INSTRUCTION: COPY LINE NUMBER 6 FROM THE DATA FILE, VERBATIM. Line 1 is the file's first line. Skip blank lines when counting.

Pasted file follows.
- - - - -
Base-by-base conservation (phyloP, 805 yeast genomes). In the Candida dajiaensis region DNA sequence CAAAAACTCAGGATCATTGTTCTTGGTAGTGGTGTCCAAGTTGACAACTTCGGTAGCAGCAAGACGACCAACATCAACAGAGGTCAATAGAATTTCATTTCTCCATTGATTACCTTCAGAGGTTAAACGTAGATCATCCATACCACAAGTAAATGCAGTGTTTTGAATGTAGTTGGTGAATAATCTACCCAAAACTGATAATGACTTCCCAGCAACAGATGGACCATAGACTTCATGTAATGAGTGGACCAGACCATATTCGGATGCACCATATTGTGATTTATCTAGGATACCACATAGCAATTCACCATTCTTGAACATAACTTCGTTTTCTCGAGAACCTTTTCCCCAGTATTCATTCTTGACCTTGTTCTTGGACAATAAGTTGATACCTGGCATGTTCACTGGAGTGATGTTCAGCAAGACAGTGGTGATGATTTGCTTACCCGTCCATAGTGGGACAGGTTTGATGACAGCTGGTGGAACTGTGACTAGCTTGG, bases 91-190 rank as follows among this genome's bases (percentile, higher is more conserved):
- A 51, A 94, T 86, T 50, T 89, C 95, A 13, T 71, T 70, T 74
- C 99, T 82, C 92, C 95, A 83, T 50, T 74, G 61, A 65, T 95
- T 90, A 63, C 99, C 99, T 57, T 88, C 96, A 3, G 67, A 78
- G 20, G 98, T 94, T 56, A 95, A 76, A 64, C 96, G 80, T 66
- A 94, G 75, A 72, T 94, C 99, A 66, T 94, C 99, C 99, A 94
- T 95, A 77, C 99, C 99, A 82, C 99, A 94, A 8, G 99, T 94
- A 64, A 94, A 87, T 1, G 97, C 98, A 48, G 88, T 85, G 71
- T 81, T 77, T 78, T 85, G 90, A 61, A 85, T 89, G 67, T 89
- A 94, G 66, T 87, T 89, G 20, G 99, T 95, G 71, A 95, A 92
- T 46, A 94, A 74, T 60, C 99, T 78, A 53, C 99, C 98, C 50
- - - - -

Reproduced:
- A 94, G 75, A 72, T 94, C 99, A 66, T 94, C 99, C 99, A 94